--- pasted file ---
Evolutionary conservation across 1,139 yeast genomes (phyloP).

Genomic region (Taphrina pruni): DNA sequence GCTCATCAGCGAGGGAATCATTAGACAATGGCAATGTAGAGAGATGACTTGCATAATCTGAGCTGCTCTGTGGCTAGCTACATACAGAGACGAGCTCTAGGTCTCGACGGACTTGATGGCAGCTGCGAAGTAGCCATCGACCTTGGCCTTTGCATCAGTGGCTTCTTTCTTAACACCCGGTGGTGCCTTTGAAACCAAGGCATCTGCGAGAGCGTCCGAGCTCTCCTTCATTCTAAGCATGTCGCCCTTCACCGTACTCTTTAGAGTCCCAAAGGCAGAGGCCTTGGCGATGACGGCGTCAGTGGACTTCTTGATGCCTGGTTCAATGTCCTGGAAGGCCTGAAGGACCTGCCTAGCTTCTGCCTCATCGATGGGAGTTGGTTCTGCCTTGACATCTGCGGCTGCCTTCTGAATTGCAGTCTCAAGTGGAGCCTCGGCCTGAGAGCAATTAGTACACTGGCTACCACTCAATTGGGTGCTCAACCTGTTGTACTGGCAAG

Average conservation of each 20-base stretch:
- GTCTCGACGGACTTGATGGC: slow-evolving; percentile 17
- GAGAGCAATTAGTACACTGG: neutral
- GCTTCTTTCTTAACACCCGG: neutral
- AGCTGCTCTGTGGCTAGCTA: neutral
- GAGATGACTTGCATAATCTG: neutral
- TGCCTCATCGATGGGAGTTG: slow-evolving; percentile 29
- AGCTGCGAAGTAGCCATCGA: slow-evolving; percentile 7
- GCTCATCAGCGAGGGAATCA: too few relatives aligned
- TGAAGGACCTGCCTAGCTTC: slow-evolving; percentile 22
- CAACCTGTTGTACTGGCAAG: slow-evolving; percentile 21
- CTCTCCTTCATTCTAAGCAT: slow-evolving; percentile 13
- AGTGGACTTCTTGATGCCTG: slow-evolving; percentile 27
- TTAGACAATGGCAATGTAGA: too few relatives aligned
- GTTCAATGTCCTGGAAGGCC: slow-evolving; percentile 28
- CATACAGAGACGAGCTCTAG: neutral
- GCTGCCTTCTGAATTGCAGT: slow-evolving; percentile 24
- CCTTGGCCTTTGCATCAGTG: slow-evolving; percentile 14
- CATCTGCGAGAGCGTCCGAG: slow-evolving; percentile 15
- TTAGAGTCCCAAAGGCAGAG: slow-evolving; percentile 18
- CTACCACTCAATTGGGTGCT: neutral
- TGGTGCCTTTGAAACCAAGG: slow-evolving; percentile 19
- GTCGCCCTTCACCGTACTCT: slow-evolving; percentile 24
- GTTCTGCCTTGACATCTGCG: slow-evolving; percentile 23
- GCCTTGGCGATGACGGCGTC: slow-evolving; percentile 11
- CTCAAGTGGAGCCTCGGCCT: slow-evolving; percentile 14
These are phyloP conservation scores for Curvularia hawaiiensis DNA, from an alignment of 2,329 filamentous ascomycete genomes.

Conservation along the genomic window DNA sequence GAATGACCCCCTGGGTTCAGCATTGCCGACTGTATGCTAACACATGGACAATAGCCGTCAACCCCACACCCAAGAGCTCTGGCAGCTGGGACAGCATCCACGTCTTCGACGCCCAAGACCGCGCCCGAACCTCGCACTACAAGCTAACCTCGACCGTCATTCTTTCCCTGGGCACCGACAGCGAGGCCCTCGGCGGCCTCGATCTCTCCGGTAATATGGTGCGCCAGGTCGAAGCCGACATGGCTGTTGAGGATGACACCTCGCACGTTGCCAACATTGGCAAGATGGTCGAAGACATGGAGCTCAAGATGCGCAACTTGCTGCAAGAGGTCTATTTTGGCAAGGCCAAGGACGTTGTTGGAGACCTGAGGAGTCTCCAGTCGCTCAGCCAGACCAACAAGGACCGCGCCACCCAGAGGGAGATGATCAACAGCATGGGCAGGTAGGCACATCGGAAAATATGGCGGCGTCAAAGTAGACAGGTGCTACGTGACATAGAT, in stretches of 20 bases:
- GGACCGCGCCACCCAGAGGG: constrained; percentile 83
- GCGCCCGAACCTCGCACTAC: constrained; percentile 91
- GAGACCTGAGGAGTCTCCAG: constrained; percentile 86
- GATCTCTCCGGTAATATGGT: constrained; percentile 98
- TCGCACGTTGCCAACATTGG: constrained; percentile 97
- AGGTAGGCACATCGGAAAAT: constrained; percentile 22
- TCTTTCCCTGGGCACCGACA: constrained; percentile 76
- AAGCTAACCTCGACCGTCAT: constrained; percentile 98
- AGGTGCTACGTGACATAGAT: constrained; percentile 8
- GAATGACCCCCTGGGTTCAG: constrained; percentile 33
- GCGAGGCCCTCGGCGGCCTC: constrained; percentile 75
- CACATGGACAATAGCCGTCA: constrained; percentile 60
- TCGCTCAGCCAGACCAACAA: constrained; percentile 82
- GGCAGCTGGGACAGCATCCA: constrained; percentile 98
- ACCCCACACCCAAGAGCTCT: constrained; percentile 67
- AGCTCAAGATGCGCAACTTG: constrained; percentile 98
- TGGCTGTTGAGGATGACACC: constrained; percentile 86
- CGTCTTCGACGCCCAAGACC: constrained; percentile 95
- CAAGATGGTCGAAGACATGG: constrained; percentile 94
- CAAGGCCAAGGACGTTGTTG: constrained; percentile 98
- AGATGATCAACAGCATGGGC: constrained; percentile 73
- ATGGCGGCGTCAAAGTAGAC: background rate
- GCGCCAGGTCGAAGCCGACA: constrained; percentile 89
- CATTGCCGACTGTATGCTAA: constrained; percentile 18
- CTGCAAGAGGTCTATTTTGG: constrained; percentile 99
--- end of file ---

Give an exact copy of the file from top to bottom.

Evolutionary conservation across 1,139 yeast genomes (phyloP).

Genomic region (Taphrina pruni): DNA sequence GCTCATCAGCGAGGGAATCATTAGACAATGGCAATGTAGAGAGATGACTTGCATAATCTGAGCTGCTCTGTGGCTAGCTACATACAGAGACGAGCTCTAGGTCTCGACGGACTTGATGGCAGCTGCGAAGTAGCCATCGACCTTGGCCTTTGCATCAGTGGCTTCTTTCTTAACACCCGGTGGTGCCTTTGAAACCAAGGCATCTGCGAGAGCGTCCGAGCTCTCCTTCATTCTAAGCATGTCGCCCTTCACCGTACTCTTTAGAGTCCCAAAGGCAGAGGCCTTGGCGATGACGGCGTCAGTGGACTTCTTGATGCCTGGTTCAATGTCCTGGAAGGCCTGAAGGACCTGCCTAGCTTCTGCCTCATCGATGGGAGTTGGTTCTGCCTTGACATCTGCGGCTGCCTTCTGAATTGCAGTCTCAAGTGGAGCCTCGGCCTGAGAGCAATTAGTACACTGGCTACCACTCAATTGGGTGCTCAACCTGTTGTACTGGCAAG

Average conservation of each 20-base stretch:
- GTCTCGACGGACTTGATGGC: slow-evolving; percentile 17
- GAGAGCAATTAGTACACTGG: neutral
- GCTTCTTTCTTAACACCCGG: neutral
- AGCTGCTCTGTGGCTAGCTA: neutral
- GAGATGACTTGCATAATCTG: neutral
- TGCCTCATCGATGGGAGTTG: slow-evolving; percentile 29
- AGCTGCGAAGTAGCCATCGA: slow-evolving; percentile 7
- GCTCATCAGCGAGGGAATCA: too few relatives aligned
- TGAAGGACCTGCCTAGCTTC: slow-evolving; percentile 22
- CAACCTGTTGTACTGGCAAG: slow-evolving; percentile 21
- CTCTCCTTCATTCTAAGCAT: slow-evolving; percentile 13
- AGTGGACTTCTTGATGCCTG: slow-evolving; percentile 27
- TTAGACAATGGCAATGTAGA: too few relatives aligned
- GTTCAATGTCCTGGAAGGCC: slow-evolving; percentile 28
- CATACAGAGACGAGCTCTAG: neutral
- GCTGCCTTCTGAATTGCAGT: slow-evolving; percentile 24
- CCTTGGCCTTTGCATCAGTG: slow-evolving; percentile 14
- CATCTGCGAGAGCGTCCGAG: slow-evolving; percentile 15
- TTAGAGTCCCAAAGGCAGAG: slow-evolving; percentile 18
- CTACCACTCAATTGGGTGCT: neutral
- TGGTGCCTTTGAAACCAAGG: slow-evolving; percentile 19
- GTCGCCCTTCACCGTACTCT: slow-evolving; percentile 24
- GTTCTGCCTTGACATCTGCG: slow-evolving; percentile 23
- GCCTTGGCGATGACGGCGTC: slow-evolving; percentile 11
- CTCAAGTGGAGCCTCGGCCT: slow-evolving; percentile 14
These are phyloP conservation scores for Curvularia hawaiiensis DNA, from an alignment of 2,329 filamentous ascomycete genomes.

Conservation along the genomic window DNA sequence GAATGACCCCCTGGGTTCAGCATTGCCGACTGTATGCTAACACATGGACAATAGCCGTCAACCCCACACCCAAGAGCTCTGGCAGCTGGGACAGCATCCACGTCTTCGACGCCCAAGACCGCGCCCGAACCTCGCACTACAAGCTAACCTCGACCGTCATTCTTTCCCTGGGCACCGACAGCGAGGCCCTCGGCGGCCTCGATCTCTCCGGTAATATGGTGCGCCAGGTCGAAGCCGACATGGCTGTTGAGGATGACACCTCGCACGTTGCCAACATTGGCAAGATGGTCGAAGACATGGAGCTCAAGATGCGCAACTTGCTGCAAGAGGTCTATTTTGGCAAGGCCAAGGACGTTGTTGGAGACCTGAGGAGTCTCCAGTCGCTCAGCCAGACCAACAAGGACCGCGCCACCCAGAGGGAGATGATCAACAGCATGGGCAGGTAGGCACATCGGAAAATATGGCGGCGTCAAAGTAGACAGGTGCTACGTGACATAGAT, in stretches of 20 bases:
- GGACCGCGCCACCCAGAGGG: constrained; percentile 83
- GCGCCCGAACCTCGCACTAC: constrained; percentile 91
- GAGACCTGAGGAGTCTCCAG: constrained; percentile 86
- GATCTCTCCGGTAATATGGT: constrained; percentile 98
- TCGCACGTTGCCAACATTGG: constrained; percentile 97
- AGGTAGGCACATCGGAAAAT: constrained; percentile 22
- TCTTTCCCTGGGCACCGACA: constrained; percentile 76
- AAGCTAACCTCGACCGTCAT: constrained; percentile 98
- AGGTGCTACGTGACATAGAT: constrained; percentile 8
- GAATGACCCCCTGGGTTCAG: constrained; percentile 33
- GCGAGGCCCTCGGCGGCCTC: constrained; percentile 75
- CACATGGACAATAGCCGTCA: constrained; percentile 60
- TCGCTCAGCCAGACCAACAA: constrained; percentile 82
- GGCAGCTGGGACAGCATCCA: constrained; percentile 98
- ACCCCACACCCAAGAGCTCT: constrained; percentile 67
- AGCTCAAGATGCGCAACTTG: constrained; percentile 98
- TGGCTGTTGAGGATGACACC: constrained; percentile 86
- CGTCTTCGACGCCCAAGACC: constrained; percentile 95
- CAAGATGGTCGAAGACATGG: constrained; percentile 94
- CAAGGCCAAGGACGTTGTTG: constrained; percentile 98
- AGATGATCAACAGCATGGGC: constrained; percentile 73
- ATGGCGGCGTCAAAGTAGAC: background rate
- GCGCCAGGTCGAAGCCGACA: constrained; percentile 89
- CATTGCCGACTGTATGCTAA: constrained; percentile 18
- CTGCAAGAGGTCTATTTTGG: constrained; percentile 99